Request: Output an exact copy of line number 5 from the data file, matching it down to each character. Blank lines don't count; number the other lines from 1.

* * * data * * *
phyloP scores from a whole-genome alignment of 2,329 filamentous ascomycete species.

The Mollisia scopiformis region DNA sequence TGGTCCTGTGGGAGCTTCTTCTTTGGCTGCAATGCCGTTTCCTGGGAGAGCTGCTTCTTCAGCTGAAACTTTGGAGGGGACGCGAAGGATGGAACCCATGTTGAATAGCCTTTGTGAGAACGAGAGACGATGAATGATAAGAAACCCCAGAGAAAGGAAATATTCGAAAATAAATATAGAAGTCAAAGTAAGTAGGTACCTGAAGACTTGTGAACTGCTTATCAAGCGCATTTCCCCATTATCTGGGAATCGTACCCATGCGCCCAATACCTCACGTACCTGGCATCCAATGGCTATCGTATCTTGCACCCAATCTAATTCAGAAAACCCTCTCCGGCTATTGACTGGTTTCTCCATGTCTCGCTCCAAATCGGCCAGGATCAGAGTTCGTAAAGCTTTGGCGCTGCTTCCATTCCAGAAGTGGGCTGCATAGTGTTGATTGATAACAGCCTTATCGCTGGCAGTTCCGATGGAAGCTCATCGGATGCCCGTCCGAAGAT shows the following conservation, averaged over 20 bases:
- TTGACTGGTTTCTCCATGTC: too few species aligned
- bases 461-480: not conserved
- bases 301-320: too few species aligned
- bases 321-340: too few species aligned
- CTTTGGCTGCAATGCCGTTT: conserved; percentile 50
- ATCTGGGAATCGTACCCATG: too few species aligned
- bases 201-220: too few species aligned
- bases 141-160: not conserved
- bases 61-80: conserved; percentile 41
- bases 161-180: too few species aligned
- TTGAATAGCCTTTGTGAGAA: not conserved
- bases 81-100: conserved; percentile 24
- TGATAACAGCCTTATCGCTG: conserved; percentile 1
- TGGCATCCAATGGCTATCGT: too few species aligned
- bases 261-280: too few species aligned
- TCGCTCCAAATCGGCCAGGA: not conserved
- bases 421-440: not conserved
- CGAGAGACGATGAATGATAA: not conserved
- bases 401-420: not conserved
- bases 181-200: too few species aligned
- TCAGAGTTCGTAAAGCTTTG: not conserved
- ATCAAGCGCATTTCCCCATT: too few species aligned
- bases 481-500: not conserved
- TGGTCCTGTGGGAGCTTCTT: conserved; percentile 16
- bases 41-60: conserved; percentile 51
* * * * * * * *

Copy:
- bases 301-320: too few species aligned